Cork and Cask: Colorado Springs’ own gothic sanctuary

9 April 2019

Taylor Burnfield

tburnfie@uccs.edu

    Dark burgundy-colored walls, ornate velvet furniture, marble table tops and shimmering crystal chandeliers. You may feel like you have just stepped into a vampire’s castle, but you are in fact at Cork and Cask, a Colorado Springs’ bar located at 60 E. Moreno Ave.

    With an extensive menu containing several whiskeys, numerous beer and wine selections, custom cocktails and not to mention the delicious appetizers, Cork and Cask has a little something for everybody.

    Do not let the elaborate interior decorating intimidate you, the staff is extremely helpful and friendly. The atmosphere is luxurious yet relaxing. The beauty of Cork and Cask extends outside as well, where outdoor seating and fire pits create the perfect place to socialize.

    When first entering the bar in the late afternoon, the vibe is chill and casual. Coworkers unwind after the workday, friends share appetizers and converse with each other.

    However, once the sun goes down, Cork and Cask truly comes alive. Glimmering chandeliers illuminate the room while tiny candles flicker on table tops creating a romantic mood.

    Happy hour at Cork and Cask begins at 3 p.m and extends until 6 p.m. Monday through Friday. Happy hour includes a dollar off wells, house wines, draft beers and 50 percent off small plates.

    Some examples of small plates include a charcuterie board, a large bavarian pretzel, a dessert board and a s’mores kit that should ideally be enjoyed outside near the fire pits.    

    I chose to dine inside and ordered the bavarian pretzel, which came with brie fondue and house mustard. The pretzel was warm, slightly salty and appreciated by everyone at the table.

    When it comes to the wine selection, Cork and Cask offers many options, including several varieties of white wines, red wines and blush wines. The wine menu is organized by flavor. For example, the wines are listed as either juicy and fruity, big and bold, silky and lush and so on. This makes choosing your perfect glass a breeze.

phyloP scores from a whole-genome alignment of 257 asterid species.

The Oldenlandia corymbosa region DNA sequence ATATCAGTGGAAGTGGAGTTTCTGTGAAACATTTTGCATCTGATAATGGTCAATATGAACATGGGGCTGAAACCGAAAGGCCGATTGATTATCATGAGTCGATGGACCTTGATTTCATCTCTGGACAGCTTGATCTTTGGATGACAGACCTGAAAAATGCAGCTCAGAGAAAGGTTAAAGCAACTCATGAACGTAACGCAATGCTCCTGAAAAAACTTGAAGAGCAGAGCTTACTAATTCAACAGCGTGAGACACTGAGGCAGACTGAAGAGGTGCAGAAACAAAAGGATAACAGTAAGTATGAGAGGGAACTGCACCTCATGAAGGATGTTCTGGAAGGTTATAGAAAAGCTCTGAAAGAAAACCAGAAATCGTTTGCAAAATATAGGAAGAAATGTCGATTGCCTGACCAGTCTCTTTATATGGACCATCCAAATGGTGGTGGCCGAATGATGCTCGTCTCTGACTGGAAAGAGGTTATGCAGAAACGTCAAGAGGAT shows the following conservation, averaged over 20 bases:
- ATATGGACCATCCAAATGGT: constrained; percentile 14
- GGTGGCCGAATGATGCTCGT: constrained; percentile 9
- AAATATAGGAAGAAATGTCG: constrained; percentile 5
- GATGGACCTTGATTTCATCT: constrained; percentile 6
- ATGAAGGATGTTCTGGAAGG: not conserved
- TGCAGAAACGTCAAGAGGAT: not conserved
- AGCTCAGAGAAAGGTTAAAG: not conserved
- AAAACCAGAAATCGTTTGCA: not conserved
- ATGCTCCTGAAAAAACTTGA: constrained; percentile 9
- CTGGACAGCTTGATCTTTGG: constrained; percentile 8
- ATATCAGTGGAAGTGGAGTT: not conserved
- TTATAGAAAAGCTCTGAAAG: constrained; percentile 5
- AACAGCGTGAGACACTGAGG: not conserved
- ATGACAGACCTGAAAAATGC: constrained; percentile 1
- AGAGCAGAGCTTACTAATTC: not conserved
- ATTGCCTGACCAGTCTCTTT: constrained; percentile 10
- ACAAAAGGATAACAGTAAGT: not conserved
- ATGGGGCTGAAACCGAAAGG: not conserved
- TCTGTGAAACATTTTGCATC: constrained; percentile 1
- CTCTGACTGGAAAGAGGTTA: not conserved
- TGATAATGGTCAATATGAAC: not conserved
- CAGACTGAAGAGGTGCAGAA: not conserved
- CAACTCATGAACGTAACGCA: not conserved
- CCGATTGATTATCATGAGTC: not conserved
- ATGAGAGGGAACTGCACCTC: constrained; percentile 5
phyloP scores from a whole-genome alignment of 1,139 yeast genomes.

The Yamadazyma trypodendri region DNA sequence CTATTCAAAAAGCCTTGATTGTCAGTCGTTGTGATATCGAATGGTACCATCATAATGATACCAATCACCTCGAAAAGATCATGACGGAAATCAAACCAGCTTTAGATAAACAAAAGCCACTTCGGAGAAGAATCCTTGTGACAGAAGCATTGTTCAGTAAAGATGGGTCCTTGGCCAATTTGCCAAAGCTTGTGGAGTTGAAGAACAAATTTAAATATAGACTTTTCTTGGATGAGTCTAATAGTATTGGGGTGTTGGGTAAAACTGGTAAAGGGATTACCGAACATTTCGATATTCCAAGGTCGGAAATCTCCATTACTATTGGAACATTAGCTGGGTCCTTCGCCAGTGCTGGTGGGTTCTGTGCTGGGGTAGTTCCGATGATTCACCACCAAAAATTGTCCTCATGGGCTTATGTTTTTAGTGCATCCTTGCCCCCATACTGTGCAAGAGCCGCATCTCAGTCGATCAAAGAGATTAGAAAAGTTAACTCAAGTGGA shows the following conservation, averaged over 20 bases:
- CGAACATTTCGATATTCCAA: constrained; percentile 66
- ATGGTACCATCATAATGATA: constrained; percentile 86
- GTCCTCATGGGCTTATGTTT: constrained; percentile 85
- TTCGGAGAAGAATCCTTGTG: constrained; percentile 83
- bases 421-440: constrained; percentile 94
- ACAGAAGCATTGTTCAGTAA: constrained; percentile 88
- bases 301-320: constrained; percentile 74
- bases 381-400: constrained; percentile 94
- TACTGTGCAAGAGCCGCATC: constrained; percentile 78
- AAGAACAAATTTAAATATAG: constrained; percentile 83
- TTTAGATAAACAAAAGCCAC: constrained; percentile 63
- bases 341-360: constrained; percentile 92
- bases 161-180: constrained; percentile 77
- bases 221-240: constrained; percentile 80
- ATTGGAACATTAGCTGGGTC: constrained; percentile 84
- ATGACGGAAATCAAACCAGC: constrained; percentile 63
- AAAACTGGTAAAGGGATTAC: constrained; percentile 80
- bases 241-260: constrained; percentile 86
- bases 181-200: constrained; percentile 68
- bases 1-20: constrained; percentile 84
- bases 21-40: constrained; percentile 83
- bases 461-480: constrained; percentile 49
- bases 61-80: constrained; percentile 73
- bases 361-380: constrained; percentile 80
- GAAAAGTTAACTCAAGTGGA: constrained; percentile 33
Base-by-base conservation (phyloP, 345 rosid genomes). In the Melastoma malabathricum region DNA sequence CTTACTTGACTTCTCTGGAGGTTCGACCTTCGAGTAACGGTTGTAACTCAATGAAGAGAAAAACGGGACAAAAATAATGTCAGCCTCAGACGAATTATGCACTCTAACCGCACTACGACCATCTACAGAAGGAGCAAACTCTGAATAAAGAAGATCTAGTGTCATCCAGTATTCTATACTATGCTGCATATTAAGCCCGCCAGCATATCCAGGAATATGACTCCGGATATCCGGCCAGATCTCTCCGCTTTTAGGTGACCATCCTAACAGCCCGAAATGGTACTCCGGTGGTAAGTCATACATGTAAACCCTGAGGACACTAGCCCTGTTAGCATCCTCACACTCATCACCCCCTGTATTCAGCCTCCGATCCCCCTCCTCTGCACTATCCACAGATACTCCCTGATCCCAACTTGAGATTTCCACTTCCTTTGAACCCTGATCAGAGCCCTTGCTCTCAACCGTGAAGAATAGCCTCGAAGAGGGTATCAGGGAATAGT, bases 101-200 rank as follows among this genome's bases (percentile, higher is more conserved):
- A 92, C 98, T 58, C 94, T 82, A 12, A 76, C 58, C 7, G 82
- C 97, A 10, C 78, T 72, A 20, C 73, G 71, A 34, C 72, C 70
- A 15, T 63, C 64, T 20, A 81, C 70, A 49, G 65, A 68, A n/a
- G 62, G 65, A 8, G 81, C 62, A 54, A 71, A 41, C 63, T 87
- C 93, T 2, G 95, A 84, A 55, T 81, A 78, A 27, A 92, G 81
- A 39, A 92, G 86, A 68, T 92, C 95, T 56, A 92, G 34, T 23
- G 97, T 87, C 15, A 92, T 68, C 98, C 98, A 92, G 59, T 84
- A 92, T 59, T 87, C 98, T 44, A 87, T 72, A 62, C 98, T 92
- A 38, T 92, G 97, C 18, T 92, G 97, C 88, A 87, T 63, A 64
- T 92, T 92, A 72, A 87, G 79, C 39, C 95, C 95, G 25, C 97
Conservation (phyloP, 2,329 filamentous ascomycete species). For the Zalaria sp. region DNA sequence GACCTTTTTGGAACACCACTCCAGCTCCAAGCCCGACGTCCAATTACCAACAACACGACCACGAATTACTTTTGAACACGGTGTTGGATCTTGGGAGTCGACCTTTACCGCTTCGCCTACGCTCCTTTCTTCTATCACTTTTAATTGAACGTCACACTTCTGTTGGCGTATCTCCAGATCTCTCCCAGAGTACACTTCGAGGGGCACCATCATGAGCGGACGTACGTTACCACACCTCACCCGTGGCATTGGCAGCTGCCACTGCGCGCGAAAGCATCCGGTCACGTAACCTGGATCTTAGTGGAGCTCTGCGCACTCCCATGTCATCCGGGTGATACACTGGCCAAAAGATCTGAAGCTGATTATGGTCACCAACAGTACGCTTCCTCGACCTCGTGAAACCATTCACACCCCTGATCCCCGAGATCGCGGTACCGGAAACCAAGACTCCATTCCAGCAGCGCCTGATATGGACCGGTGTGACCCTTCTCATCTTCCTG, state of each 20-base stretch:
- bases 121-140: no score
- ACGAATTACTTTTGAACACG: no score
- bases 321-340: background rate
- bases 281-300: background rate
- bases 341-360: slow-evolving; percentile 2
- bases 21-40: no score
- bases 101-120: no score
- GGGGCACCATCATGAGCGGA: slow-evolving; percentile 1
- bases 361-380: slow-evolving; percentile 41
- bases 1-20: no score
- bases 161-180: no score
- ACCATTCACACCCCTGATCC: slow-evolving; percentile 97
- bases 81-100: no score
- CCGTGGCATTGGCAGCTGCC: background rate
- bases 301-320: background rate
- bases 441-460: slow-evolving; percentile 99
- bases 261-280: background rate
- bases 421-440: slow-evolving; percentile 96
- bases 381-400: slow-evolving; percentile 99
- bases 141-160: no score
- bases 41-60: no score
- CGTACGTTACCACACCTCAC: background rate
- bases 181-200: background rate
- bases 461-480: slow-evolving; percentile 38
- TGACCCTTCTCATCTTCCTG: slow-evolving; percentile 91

I chose to order the La Crema Pinot Noir, a wine that is considered by staff to be a lighter and sweeter option than some other Pinot Noir wines on the menu.

    The wine was tangy and refreshing with notes of cherry, plum and orange. This wine would pair nicely with a dessert.

    I also ordered what I thought to be a simple glass of champagne. However, the champagne was served in a coupe style glass instead of the traditional flute glass that most of us have come to associate with champagne.

    It was a pleasant surprise, as the coupe glass was the expected method of serving champagne during the 1920s and 1930s. The choice of stemware only added to the vintage atmosphere of the bar.

    After a while, I began to notice the surrealist paintings on the walls. The paintings are glimpses into the imagination of artist Phil Lear. Many of Springs’ locals may recognize Lear’s artwork from The Rabbit Hole, another haunting venue located underground at 101 N. Tejon St.

    The reason for the similarities between the two establishments is that they are both the brainchild of Joe Campana, a local entrepreneur who owns several eateries in the Colorado Springs area.

    It is difficult to pinpoint exactly what time period Cork and Cask resides; it seems to be equal parts Victorian castle and 1920s speakeasy. This bar will certainly inspire your inner romantic.

Leave a Reply

Your email address will not be published.